8: The Mormon Proposition is almost certainly a film that will make you angry. That’s the point — it’s a documentary that unapologetically outlines the Mormon Church’s role in (as the film contends, orchestrating) the Proposition 8 campaign in California in 2008 — the infamous piece of legislation that banned gay marriage in the state.
Milk screenwriter (and former Mormon) Dustin Lance Black narrates the story, which mixes the usual “talking heads” interviews with on-the-scene footage from the events at hand, making for an engaging, positively infuriating documentary experience.
The film begins with a decidedly creepy shot of a Mormon church leader, addressing his congregation during a televised religious conference broadcast about supporting California’s Proposition 8. He calls them “a mighty army” and dictates: “Let us be strong in defending our position.” We soon find out that this particular broadcast was akin to a call to arms to the entire Mormon world — to support the efforts in organizing “Prop 8."
Immediately after, and in stark contrast to this foreboding opening, is a joyful, colorful shot of gay Star Trek actor George Takei, celebrating the historic day — June 17, 2008 — when gay marriage became legal in California. Those familiar with the history (naturally, the intended audience here) will know just how short-lived this happiness would be. What 8 unveils, however, is just how instrumental the message of the first scene would be to destroying the promise of the second.
The entire film builds on this premise. It details all the ways the elders mobilized the base to get Prop 8 going strong, even using “code” language and serious scare tactics, including going to people’s homes and demanding money. Churchgoers were told — in no uncertain terms — to donate money and time to the cause because the success of Prop 8 was integral to their faith.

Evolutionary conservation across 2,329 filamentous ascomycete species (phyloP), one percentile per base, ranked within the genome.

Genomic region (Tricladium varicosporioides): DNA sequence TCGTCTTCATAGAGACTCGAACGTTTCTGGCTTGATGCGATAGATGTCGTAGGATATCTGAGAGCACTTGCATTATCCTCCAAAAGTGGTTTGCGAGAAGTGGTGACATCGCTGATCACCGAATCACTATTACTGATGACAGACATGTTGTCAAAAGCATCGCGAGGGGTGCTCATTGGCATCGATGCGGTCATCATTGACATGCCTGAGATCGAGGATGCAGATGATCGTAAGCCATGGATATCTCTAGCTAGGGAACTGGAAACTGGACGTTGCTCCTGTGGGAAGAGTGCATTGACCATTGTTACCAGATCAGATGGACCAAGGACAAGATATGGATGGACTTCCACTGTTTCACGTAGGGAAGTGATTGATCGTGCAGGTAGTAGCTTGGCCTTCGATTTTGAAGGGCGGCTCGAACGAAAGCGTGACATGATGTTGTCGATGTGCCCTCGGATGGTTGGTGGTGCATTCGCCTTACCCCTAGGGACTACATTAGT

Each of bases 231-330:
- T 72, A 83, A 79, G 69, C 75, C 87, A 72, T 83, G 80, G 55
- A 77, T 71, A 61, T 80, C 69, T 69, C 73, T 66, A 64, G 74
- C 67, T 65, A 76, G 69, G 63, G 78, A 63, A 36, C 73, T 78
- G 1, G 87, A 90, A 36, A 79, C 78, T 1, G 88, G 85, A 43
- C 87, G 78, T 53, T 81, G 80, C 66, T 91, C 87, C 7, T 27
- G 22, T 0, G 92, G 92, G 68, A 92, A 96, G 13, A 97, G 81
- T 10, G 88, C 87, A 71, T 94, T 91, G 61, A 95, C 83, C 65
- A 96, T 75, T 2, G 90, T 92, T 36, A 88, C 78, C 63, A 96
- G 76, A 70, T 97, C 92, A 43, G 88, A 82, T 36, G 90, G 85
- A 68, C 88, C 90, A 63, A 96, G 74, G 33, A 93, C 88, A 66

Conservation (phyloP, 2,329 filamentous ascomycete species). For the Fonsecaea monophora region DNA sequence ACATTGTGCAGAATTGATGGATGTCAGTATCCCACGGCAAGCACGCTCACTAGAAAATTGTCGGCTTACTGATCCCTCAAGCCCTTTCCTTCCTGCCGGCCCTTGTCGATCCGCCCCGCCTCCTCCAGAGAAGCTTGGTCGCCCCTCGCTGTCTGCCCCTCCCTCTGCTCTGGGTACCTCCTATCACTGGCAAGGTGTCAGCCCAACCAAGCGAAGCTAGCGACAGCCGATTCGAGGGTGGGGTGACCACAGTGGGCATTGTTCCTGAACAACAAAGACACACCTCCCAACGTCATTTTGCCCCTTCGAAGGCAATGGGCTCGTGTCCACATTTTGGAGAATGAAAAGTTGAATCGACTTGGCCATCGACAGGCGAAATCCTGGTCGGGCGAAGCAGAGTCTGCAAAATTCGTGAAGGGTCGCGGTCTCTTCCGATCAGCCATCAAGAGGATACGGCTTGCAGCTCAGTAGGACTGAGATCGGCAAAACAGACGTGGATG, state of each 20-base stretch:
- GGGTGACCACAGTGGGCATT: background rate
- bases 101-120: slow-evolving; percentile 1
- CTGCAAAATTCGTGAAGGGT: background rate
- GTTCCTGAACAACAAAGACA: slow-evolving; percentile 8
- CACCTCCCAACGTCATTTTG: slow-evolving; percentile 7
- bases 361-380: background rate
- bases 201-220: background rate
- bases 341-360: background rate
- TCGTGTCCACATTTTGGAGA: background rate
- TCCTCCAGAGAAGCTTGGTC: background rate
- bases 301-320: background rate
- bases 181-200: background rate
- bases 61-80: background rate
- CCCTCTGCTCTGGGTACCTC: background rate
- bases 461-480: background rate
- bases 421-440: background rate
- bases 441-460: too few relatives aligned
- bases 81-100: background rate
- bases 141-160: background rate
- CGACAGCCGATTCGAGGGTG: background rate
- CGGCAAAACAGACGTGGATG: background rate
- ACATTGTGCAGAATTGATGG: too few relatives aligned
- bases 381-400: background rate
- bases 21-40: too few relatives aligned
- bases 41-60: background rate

Scene by scene, damning evidence is brought up by private investigators, elected officials, ex-Mormons, official Church documents and on-the-scene footage of Church leaders making disdainful comments about queer people. Some of their tactics are merely underhanded — the leaders allegedly used a sort of umbrella coalition and a random post-office box to handle financial matters — and some are outright shocking. One witness contends that families were threatened with being cut off from the church if they did not give money to the cause.
Julie Stoddard, who survived
an attempted suicide after her Mormon mother wrote her a letter
condemning her for being a lesbian
photo by David Daniels
The film follows the timeline between June and November, showing the California opinion polls edge ever in favor of Prop 8 as we see the slick (and horrifying) ads (funded largely by the Mormon coalition) that portray Prop 8 as sort of beckoning call to protecting religious freedom. Anti-gay sentiment abounds. Lies, often particularly vicious lies, litter the landscape of the ads.
Despite the potential comic value of the awful “gathering storm” TV spots that queer comedians have used as fodder ever since, the sheer weight of the bigotry and intolerance is crushing. To anyone who actively followed the ordeal, be warned: watching these scenes has the potential to rip open those barely-healed scars.
Interspersed with the main narrative are interviews with couples and families who were affected by the successful effort. At front and center are Spencer and Tyler, a young gay couple — both young men from the Mormon faith — who married on June 17. Spencer and Tyler tell the camera how they met, their excitement and joy over getting married — and their pain when Prop 8 passed. Effectively serving as the human factor in the story, Tyler and Spencer are not the only queer people showcased in the film — but they are right at the heart of the struggle for acceptance.
Going a step deeper, Tyler’s mother is a constant presence in the film, a Mormon woman who rejected the church’s teachings on this issue and fully supports her son. In one tearful interview, she proclaims: “I just want all of my children to have equal rights!”
Unfortunately, most of her family disagrees. Spencer’s family basically disowns him outright — and most of Tyler’s family has severed ties as well.